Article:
O Suede-like fabrics , such as Ultrasuede® are often used in decorative upholstered furniture covers to give the look and feel of genuine suede, without using animal hides and usually at less cost.

Inner Construction

The construction and inner workings of an upholstered piece of furniture can be as mysterious as an episode of Murder, She Wrote (ask your Grandma). But hidden under the decorative fabric or cover lies the secret to the piece's overall function, comfort, and longevity. No need to call Angela Lansbury in order to solve this case, read on as we forget what makes your chair or sofa tick.

The frame is the single most important component in determining whether or not a piece of furniture is going to stand the test of time. You probably figured wood as being the most commonly used frame material, and this, of course, is true. But any old hunk of tree will not due if you plan on passing this wonderful chair, sofa, love seat, or whatever on to your children or grandchildren (they'll probably just put it in storage or sell it at a yard sale anyway ). Hardwoods, such as oak, alder, ash, beech and birch are what you're looking for in a frame. These hardwoods have a tighter grain and allow for screws, pegs, and nails to be set securely. Also, the best-made frames use wood that has been kiln-dried . This process consist of heating the wood in an industrial oven to remove excess sap and moisture. The process also makes the wood resistant to absorbing any outside moisture. If you're wondering what the problem is with moisture, I'll tell you. If you already know the answer to this, then skip to the next paragraph Mr. Egypt Smarty-Pants. Moisture can cause warping and swelling, can lead to loose joints and fastenings, and in severe cases can cause mildew or rotting, other than that, it's great.

The quality of the frame depends not only on the materials used, but how they're joined and held together. To create a strong, rigid frame, a variety of woods and laminates can be used in joints and for blocking and doweling.

O Joints are places where one piece of the frame meets another. These points of intersection need to be secured and reinforced with blocks and dowels to allow the frame to hold up over time.

O Blocking reiter to placing additional 'blocks' of wood behind or diagonal to joints and corners to help relieve the stress these areas encounter. Blocks also provide lateral support and create a larger area for screws and fasteners to set wood elements securely.

O Doweling is the process of drilling into both pieces of the joint and then placing a pin, or dowel into the hole, so further connecting the two pieces and adding extra support.

A quality chair or sofa will employ some type of inner spring system, usually in the back as well as the seat area. These systems add comfort, as you might expect, but they also work to take some of the stress off the joints of the frame. Here are some of the spring systems being used:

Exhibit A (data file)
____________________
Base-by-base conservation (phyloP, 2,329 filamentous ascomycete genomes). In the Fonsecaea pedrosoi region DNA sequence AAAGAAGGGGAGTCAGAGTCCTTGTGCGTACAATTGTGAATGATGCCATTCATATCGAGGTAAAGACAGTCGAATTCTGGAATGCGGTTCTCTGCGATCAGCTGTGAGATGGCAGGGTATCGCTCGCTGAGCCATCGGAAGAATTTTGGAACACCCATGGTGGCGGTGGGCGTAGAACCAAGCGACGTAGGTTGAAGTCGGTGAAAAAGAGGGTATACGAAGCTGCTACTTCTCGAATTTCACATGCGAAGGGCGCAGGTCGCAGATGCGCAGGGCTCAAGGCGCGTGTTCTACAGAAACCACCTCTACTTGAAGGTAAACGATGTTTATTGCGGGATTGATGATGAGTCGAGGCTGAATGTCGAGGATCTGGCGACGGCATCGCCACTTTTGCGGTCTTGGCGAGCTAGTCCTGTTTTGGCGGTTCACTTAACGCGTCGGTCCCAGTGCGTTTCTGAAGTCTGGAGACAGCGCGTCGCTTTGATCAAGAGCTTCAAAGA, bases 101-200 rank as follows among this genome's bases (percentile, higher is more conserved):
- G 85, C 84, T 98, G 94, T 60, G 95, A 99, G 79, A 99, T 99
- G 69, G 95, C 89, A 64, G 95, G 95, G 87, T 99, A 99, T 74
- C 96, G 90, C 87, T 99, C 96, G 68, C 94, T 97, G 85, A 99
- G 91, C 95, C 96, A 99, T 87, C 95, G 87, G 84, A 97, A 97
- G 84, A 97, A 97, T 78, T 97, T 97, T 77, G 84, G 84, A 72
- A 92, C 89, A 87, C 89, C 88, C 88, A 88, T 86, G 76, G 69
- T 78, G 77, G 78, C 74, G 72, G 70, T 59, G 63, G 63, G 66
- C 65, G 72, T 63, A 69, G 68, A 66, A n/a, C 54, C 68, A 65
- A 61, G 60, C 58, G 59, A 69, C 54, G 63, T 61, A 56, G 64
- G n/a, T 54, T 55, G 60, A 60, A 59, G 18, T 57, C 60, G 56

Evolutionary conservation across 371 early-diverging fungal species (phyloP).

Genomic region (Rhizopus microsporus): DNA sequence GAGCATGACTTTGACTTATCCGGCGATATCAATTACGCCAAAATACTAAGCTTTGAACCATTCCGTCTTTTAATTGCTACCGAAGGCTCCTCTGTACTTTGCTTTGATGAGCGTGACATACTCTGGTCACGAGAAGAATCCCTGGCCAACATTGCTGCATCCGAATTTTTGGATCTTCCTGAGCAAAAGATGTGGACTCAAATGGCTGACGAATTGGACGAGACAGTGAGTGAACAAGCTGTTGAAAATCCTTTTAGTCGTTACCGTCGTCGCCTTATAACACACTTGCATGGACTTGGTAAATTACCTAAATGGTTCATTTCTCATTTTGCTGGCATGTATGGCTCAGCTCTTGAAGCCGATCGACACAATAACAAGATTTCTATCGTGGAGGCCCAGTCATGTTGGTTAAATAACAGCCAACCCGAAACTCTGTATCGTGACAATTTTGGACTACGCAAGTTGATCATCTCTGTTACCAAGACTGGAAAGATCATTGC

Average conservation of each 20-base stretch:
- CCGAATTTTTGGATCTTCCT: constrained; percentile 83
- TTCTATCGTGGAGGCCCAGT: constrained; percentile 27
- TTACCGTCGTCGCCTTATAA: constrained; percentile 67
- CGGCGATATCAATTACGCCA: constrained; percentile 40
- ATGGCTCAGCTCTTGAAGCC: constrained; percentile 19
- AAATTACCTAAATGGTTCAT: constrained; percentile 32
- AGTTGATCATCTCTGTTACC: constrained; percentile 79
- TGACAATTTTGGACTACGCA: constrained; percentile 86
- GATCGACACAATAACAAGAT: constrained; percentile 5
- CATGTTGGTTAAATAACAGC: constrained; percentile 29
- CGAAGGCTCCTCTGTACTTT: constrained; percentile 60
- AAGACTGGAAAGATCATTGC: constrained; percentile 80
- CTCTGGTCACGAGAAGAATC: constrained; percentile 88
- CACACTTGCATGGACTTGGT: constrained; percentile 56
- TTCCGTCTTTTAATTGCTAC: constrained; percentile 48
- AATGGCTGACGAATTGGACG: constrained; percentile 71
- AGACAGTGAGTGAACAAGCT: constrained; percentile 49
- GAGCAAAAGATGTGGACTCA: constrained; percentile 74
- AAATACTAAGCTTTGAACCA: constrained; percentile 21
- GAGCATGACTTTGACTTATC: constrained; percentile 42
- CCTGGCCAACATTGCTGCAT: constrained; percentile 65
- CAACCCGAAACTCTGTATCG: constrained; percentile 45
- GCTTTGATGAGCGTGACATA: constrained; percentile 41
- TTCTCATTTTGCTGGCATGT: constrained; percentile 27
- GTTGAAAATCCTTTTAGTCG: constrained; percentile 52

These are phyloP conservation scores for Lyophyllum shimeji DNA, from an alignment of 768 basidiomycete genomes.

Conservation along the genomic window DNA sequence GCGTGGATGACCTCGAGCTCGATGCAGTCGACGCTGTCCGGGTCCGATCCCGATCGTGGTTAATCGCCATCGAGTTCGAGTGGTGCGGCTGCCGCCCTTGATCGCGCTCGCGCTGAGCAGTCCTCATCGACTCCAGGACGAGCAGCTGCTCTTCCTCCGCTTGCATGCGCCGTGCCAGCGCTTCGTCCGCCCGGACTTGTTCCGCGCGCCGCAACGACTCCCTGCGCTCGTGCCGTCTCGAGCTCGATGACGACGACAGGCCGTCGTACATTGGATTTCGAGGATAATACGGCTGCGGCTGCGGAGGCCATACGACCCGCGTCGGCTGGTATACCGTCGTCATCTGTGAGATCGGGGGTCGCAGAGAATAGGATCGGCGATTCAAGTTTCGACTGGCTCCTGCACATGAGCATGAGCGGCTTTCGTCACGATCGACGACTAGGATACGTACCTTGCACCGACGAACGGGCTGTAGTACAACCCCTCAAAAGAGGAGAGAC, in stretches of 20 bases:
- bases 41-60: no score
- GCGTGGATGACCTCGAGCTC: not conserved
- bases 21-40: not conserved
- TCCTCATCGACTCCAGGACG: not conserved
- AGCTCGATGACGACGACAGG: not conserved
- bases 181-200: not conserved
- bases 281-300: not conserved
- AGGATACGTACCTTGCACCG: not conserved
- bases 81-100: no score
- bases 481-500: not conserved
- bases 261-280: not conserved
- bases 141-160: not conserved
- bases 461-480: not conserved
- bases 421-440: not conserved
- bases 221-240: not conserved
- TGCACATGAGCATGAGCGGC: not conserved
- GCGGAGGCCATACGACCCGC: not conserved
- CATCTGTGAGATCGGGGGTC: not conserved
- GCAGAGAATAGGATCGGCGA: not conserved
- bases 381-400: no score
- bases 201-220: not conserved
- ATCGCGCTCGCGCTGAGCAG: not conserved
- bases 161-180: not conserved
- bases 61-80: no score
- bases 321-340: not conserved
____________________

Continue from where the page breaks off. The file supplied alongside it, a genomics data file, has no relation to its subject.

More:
O The coil or cone spring system uses eight-way, hand-tied double cone springs to provide extra comfort and support. This technique involves fastening the cone springs tightly to the base and expertly tying their tops together with a strong cord. This is the only system that allows for side-to-side movement in addition to up and down movement. Hand-crafted quality comes at a price, though, and while this is widely considered the best spring system, it is also the most expensive.

O The sinuous wire spring is made in a continuous zigzag or "S" shape. These wires run parallel to each other and are quickly directly to the frame and to each other. Similar to this system is the formed wire spring, where the continuous wire is formed into rectangular bends and angles instead of the zigzag pattern.

O The grid suspension system is composed of a wire grid, sometimes covered with paper or plastic-coated wire, which has one side fastened directly to the frame. The other side is connected to the frame by helical springs.

O Some manufacturers use elastic webbing instead of wire springs. The strips of elastic usually intersect and weave together and are fastened directly to the frame. It is best to avoid furniture that uses this technique.

Arm yourself with this knowledge and make a more informed choice the next time you purchase furniture.

How to Unsubscribe From Your Hosting Service

Even the best and largest hosting companies can sometimes provide you with such bad service that you may want to cancel or unsubscribe your hosting service. But how to go about it and, and what are the consequences for your website?

Remember that no matter who your web hosting company is, things can, and regularly do, go wrong. This is just business as usual, but a competent hosting company should fix any problems with minimum delay and keep you informed about any problems and the solutions that have been applied.

Understand why things might have gone wrong